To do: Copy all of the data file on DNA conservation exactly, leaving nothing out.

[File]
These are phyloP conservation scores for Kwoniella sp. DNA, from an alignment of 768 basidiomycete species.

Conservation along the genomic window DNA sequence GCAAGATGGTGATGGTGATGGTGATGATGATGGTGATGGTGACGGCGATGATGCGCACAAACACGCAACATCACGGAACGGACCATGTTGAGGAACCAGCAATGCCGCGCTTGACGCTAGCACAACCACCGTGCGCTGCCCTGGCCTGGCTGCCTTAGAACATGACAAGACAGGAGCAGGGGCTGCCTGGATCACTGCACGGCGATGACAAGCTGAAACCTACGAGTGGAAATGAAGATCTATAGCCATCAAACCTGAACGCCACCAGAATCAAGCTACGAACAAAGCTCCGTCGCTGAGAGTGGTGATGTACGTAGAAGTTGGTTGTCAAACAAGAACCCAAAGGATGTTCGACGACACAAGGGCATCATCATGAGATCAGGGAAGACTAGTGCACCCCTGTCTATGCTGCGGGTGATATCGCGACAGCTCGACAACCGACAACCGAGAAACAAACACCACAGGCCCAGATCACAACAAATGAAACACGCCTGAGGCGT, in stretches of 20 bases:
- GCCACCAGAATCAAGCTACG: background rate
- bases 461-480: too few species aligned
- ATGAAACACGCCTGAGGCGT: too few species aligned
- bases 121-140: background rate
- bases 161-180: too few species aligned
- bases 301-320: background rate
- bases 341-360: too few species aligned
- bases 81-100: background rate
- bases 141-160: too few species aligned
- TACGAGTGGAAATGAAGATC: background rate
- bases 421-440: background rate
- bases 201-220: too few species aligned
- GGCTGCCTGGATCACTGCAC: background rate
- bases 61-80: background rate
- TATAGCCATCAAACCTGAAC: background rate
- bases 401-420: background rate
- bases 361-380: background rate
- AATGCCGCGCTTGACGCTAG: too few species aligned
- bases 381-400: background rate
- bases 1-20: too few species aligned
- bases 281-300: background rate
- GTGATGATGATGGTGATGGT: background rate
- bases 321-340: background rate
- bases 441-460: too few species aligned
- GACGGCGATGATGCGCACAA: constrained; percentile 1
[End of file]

These are phyloP conservation scores for Kwoniella sp. DNA, from an alignment of 768 basidiomycete species.

Conservation along the genomic window DNA sequence GCAAGATGGTGATGGTGATGGTGATGATGATGGTGATGGTGACGGCGATGATGCGCACAAACACGCAACATCACGGAACGGACCATGTTGAGGAACCAGCAATGCCGCGCTTGACGCTAGCACAACCACCGTGCGCTGCCCTGGCCTGGCTGCCTTAGAACATGACAAGACAGGAGCAGGGGCTGCCTGGATCACTGCACGGCGATGACAAGCTGAAACCTACGAGTGGAAATGAAGATCTATAGCCATCAAACCTGAACGCCACCAGAATCAAGCTACGAACAAAGCTCCGTCGCTGAGAGTGGTGATGTACGTAGAAGTTGGTTGTCAAACAAGAACCCAAAGGATGTTCGACGACACAAGGGCATCATCATGAGATCAGGGAAGACTAGTGCACCCCTGTCTATGCTGCGGGTGATATCGCGACAGCTCGACAACCGACAACCGAGAAACAAACACCACAGGCCCAGATCACAACAAATGAAACACGCCTGAGGCGT, in stretches of 20 bases:
- GCCACCAGAATCAAGCTACG: background rate
- bases 461-480: too few species aligned
- ATGAAACACGCCTGAGGCGT: too few species aligned
- bases 121-140: background rate
- bases 161-180: too few species aligned
- bases 301-320: background rate
- bases 341-360: too few species aligned
- bases 81-100: background rate
- bases 141-160: too few species aligned
- TACGAGTGGAAATGAAGATC: background rate
- bases 421-440: background rate
- bases 201-220: too few species aligned
- GGCTGCCTGGATCACTGCAC: background rate
- bases 61-80: background rate
- TATAGCCATCAAACCTGAAC: background rate
- bases 401-420: background rate
- bases 361-380: background rate
- AATGCCGCGCTTGACGCTAG: too few species aligned
- bases 381-400: background rate
- bases 1-20: too few species aligned
- bases 281-300: background rate
- GTGATGATGATGGTGATGGT: background rate
- bases 321-340: background rate
- bases 441-460: too few species aligned
- GACGGCGATGATGCGCACAA: constrained; percentile 1